Should we resuscitate extremely premature babies? An interview with Dr Sara Hamilton – Consultant Paediatrician

By Anne Tan

Dr Sara Hamilton

Dr Sara Hamilton

It was 5pm on a Tuesday evening when I apprehensively popped my head into the doctor’s office on the paediatric unit where Dr Hamilton said I would be able to find her. The room was bustling with activity as the doctors on the day shift were handing over to the night team. Leaning against the wall I tried not to stand in anyone’s way. As the handover drew to a close, the lady sitting in the middle of all the activity wondered aloud where the medical student who was supposed to interview her was. Hearing this I quickly spoke up to say I was present.

The topic of our interview (and TMS Features for Jan 2015) was inspired by a ‘debate’ that I attended at University College London, which Dr Hamilton participated in. The ‘debate’ was about whether or not we should resuscitate extremely premature (gestation of <26 weeks) babies. I thought it was interesting that the session was sold to medical students as a ‘debate’ rather than a ‘lecture’. It is as if the medical school was subtly acknowledging that this is a controversial issue and the material discussed should not be taken as ‘truth’ in the way most other medical facts are disseminated to us in lectures.

To make the session more interactive, a poll was conducted before any speeches were made. During this poll, it was found that a vast majority of medical students present voted in favour of resuscitating extremely premature babies. After the vote, four different doctors delivered prepared speeches on the subject. Interestingly enough, the post speech vote was in favour of not resuscitating extremely premature babies. How did this happen?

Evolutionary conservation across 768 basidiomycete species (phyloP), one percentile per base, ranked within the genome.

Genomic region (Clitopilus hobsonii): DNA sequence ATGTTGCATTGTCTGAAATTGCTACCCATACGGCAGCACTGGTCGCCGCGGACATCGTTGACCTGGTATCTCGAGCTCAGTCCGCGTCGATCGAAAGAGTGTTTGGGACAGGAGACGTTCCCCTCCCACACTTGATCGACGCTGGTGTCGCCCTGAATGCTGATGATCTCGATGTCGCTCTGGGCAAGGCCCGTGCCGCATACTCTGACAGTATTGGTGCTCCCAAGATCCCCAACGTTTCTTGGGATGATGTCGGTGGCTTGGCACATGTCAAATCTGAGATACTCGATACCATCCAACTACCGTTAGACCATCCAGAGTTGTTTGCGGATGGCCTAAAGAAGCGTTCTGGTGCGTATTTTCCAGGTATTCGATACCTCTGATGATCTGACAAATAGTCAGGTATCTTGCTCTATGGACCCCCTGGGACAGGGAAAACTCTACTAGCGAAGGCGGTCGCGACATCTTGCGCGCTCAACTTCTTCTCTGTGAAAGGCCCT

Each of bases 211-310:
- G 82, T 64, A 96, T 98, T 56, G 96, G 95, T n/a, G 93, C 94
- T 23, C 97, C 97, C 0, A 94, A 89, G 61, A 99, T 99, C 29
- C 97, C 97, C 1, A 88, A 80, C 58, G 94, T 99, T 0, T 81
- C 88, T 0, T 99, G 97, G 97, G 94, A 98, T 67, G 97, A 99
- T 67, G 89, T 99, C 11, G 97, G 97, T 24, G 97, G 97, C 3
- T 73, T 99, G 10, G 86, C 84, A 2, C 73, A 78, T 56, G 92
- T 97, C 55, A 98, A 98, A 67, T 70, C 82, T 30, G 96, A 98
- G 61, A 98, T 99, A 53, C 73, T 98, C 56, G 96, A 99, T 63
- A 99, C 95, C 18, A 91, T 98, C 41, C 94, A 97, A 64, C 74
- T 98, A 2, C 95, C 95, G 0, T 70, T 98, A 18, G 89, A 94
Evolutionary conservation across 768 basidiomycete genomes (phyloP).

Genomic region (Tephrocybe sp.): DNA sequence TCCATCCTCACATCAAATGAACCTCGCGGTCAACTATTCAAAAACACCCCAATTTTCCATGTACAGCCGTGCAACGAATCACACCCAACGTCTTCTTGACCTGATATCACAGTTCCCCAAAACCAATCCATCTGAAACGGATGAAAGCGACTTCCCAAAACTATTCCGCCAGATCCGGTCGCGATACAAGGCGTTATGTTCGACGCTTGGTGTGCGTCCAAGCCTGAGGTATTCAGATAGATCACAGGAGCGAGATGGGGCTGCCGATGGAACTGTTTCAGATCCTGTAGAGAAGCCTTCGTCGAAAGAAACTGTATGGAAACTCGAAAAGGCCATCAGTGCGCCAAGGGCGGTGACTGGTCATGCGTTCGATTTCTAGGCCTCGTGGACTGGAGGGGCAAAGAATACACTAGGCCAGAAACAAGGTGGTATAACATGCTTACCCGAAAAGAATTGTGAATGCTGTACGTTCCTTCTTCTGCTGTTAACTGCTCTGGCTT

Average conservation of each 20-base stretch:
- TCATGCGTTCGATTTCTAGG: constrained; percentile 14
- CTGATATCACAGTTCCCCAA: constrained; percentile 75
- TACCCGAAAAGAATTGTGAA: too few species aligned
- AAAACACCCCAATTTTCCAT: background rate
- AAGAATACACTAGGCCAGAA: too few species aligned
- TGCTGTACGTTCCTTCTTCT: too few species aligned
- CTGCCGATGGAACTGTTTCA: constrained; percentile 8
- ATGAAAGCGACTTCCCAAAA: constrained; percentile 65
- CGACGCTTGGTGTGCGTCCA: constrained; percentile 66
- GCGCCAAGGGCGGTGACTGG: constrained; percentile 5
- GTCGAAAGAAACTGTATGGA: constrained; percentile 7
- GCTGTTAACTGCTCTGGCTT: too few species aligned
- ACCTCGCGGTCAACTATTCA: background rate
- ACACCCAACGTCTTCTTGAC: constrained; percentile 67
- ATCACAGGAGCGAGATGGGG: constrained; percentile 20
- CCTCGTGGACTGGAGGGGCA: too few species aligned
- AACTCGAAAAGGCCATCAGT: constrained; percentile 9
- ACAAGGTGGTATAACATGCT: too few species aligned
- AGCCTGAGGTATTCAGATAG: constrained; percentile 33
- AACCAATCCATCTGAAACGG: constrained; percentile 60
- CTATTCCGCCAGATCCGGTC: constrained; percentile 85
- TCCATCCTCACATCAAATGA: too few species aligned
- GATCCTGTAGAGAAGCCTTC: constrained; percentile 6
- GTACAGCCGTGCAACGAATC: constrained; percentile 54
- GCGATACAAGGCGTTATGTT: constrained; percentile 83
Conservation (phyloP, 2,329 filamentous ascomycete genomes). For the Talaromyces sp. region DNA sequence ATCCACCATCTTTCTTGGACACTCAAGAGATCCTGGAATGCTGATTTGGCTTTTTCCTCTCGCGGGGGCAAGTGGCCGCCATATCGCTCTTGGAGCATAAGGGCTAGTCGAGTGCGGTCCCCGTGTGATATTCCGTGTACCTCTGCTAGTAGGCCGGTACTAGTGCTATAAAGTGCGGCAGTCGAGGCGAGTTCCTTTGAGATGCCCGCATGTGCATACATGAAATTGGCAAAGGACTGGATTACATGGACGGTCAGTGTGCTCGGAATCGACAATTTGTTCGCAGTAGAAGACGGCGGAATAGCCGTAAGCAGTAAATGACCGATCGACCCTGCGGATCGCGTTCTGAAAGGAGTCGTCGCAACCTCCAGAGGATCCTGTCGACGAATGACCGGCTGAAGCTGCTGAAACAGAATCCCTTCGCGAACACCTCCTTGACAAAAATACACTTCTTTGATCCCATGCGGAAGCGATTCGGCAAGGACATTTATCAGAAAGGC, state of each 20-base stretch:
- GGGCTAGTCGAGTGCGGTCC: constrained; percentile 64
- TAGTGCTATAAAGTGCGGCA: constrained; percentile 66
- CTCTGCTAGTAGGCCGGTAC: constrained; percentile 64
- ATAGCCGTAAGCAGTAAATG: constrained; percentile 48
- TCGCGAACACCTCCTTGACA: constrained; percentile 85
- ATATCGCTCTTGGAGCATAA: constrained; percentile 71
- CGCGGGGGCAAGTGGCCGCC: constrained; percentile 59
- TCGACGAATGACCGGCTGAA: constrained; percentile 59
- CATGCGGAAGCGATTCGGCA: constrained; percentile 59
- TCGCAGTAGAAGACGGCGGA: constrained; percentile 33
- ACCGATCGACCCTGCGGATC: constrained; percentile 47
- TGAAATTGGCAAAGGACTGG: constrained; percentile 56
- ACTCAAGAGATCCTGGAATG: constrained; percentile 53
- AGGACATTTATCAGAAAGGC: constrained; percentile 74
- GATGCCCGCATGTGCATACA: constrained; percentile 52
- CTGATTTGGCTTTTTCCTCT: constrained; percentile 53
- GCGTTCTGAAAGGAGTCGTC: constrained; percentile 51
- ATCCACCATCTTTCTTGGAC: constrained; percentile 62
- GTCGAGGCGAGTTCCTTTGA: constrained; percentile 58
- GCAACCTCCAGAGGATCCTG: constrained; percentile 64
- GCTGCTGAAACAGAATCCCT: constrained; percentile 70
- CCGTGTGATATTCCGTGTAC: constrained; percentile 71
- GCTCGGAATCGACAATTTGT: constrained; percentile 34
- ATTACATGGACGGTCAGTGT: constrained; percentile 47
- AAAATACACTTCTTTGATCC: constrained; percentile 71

Current UK Law: The Nuffield council recommends that babies born before or at 22 weeks should not be routinely resuscitated or receive intensive care. Babies born between 22 and 23 weeks should not usually receive intensive care unless parents make a request and doctors agree. Babies born between 24 and 25 weeks should normally receive intensive care, unless the parents and the doctors agree that there is no hope of survival, or if the level of suffering outweighs the baby's interest in continuing to live. Intensive care should normally be given to babies born after 25 weeks, because they have a sufficiently high chance of surviving and low risk of developing severe disability.

Current UK Guidelines:
The Nuffield council recommends that babies born before or at 22 weeks should not be routinely resuscitated or receive intensive care. Babies born between 22 and 23 weeks should not usually receive intensive care unless parents make a request and doctors agree. Babies born between 24 and 25 weeks should normally receive intensive care, unless the parents and the doctors agree that there is no hope of survival, or if the level of suffering outweighs the baby’s interest in continuing to live. Intensive care should normally be given to babies born after 25 weeks, because they have a sufficiently high chance of surviving and low risk of developing severe disability.

I actually believe Dr Hamilton’s speech may have something to do with it, despite the fact she did not intend for it to. In fact, when pushed to give her personal view on the matter she said that she did ‘not feel strongly about’ the matter. She simply pointed out that the more premature the babies are, the more likely they are to have severe mental and physical disability should they survive the resuscitation and leave neonatal Intensive Care Unit alive. She argues that as a society, it is more important that we ‘commit’ to every baby we resuscitate and ensure we give them the necessary support to cope with their disability.